Halfway through Jeannette, little Lise aged-up to older Jeanne Voisin, and now due to a casting snafu, she’s aged back down to Lise for the battles and trial. It’s Jeannette Redux for the battles – all conversations in the desert, Joan “sings” a song in voiceover, her horse dances to a drumbeat then all the horsemen dance around her in a choreographed pattern. Mostly notable here is Lord de Rais who looks 18 with lion-hair.

Why does the king (Rohmer actor Fabrice Luchini), who everyone respects, act like such a sleazy scumlord and wear a juicer-hat?

The start of the trial is all talk, but livened up by the actors, especially church master Nic l’Oiseleur (below, right), a Quinquin-caliber performer. The church is an infinitely more gaudy setting than the Passion or the Bresson, and all the non-Joan actors are more interesting than those in the other films – shot mostly in close-up but it’s a large echoey room so they’re all shouting. It’s maybe a more eccentric movie than the first, and for the better… not a big fan of the vocal songs, but the instrumental music is just great.

I thought I’d be a clever boy and watch the 2020 remake followed by the 1940 sequel and see which is better. Neither really holds a candle to the James Whale movie, but remake definitely has the edge over this clunky, cheapie sequel. As far as German directors who worked with their wives, directed versions of The Indian Tomb, and emigrated to the USA in 1933 go, I prefer Lang – who made his own sequel with the word “Return” in the title this same year. Fellow German Curt Siodmak (Robert’s idiot brother) was beginning his Hollywood writing career, having wowed his home country with classics like F.P. 1 Doesn’t Answer.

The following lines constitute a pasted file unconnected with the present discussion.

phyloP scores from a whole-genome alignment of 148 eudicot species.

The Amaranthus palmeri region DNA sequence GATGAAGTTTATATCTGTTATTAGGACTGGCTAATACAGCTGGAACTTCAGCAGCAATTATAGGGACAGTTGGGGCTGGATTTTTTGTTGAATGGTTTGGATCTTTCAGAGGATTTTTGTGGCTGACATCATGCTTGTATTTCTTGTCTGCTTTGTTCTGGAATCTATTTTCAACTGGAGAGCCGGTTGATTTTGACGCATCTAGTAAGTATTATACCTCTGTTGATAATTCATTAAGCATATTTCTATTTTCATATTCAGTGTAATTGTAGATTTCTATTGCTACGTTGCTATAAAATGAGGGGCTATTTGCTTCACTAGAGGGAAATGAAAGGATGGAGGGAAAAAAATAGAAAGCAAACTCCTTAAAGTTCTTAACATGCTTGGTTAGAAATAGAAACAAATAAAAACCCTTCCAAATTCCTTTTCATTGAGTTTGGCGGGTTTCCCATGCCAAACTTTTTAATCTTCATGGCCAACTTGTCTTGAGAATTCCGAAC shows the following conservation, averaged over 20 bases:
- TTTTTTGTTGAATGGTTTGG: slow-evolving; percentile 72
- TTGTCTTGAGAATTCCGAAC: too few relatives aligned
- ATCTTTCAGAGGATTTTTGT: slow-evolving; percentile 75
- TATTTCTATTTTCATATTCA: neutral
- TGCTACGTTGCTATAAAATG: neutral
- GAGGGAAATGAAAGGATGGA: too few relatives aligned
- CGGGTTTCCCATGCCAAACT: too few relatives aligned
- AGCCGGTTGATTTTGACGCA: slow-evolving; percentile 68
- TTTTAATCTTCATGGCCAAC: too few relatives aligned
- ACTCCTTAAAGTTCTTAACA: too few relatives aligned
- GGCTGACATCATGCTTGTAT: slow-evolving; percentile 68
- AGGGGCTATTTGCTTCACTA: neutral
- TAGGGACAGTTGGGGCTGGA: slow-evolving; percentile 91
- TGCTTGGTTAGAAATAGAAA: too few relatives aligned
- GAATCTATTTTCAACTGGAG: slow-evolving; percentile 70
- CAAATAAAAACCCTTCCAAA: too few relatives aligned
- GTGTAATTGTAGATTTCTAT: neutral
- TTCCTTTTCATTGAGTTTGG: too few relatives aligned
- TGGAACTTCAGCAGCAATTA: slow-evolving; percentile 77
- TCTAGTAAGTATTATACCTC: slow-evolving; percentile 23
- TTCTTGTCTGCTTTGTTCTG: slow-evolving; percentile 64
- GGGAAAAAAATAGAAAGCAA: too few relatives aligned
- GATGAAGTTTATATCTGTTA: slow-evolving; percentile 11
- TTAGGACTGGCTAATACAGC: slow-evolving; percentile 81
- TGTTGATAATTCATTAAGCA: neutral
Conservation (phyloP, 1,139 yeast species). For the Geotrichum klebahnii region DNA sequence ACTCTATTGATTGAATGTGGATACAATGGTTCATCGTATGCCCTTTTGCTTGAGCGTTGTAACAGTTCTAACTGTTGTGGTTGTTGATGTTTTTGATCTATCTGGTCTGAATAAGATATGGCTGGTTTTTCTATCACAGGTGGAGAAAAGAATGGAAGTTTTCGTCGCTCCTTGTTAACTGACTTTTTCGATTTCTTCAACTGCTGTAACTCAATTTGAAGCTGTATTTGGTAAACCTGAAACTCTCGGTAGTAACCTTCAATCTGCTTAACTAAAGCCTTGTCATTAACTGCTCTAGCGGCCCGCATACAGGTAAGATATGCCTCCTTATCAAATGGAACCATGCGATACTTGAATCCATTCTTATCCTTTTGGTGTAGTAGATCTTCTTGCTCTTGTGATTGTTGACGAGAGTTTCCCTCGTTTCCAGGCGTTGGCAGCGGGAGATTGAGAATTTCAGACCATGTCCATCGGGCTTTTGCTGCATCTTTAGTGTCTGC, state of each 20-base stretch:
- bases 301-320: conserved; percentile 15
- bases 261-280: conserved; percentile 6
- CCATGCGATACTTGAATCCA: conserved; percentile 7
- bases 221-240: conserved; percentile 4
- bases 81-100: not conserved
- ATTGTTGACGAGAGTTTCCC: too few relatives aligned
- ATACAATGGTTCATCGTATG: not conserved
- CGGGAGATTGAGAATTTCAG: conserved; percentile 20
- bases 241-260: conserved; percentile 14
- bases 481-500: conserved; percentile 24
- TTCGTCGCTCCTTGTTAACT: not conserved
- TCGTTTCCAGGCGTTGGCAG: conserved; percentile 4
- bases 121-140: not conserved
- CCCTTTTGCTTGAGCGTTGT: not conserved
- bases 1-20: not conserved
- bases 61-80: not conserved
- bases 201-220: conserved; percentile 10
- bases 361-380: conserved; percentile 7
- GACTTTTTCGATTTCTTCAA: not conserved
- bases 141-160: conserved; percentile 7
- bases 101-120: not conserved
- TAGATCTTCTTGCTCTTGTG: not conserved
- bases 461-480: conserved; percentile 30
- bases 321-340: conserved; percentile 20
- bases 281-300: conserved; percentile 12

Nan Grey (a soft-voiced automaton) was supposed to marry a very young Vincent Price (a full decade before The Baron of Arizona), but he’s inconveniently on death row because he killed his brother… or DID he?? (he did not). Fortunately, Price is friends with another man with a dead brother – O.G. I.M.’s bro Frank (John Sutton would also appear in Return of The Fly). Frank, not a great scientist (he lets cigar-smoking cops into his chemical lab), turns Price invisible to spring him from prison, then hopes he’ll find a cure before Vince goes mad (the movie lets this drop, Vince never starts slipping). So this time the girl’s in on the plan and the invisible man’s a good guy – kinda anticlimactic as far as horror sequels go.

I.M. sits down for a nice meal with his girl and his brother’s killer:

Cedric Hardwicke (Hitchcock’s Suspicion) likes Nan and is sadly obvious about it, seems so glad to have Vince out of the way that you almost suspect him of having murdered the brother, ah, of course he did, as Vince learns after playfully tormenting a drunk whom Cedric confided in. Movie is extremely British, and plods along… the dialogue obvious, the invisibility effects good but some other filmmaking techniques lacking (they have animals “die” by freezing the picture, a non-barking dog is overdubbed by a very-barking dog). Vince kills the killer and I suppose nobody can prove it was him, then gets his body back.

Mouseover to watch a guinea pig get visible:
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I’ve given up on the miniseries versions, if they’re even still making those, so I think I’m missing some important shots of amazing food. Besides this disappointing shortage of food footage, this is my fave of the Trip series so far… gets on with what we came to see, and saves the bulk of the wallowing for the end. I watched with subtitles while clattering about, assembling the shelves I hadn’t pieced together during Endgame, and was disappointed that all the Spanish – including names of dishes! – are subtitled “(speaking foreign language)”. The subtitlers never even figured out that this language was Spanish. Complaints aside, this movie had some choice exchanges: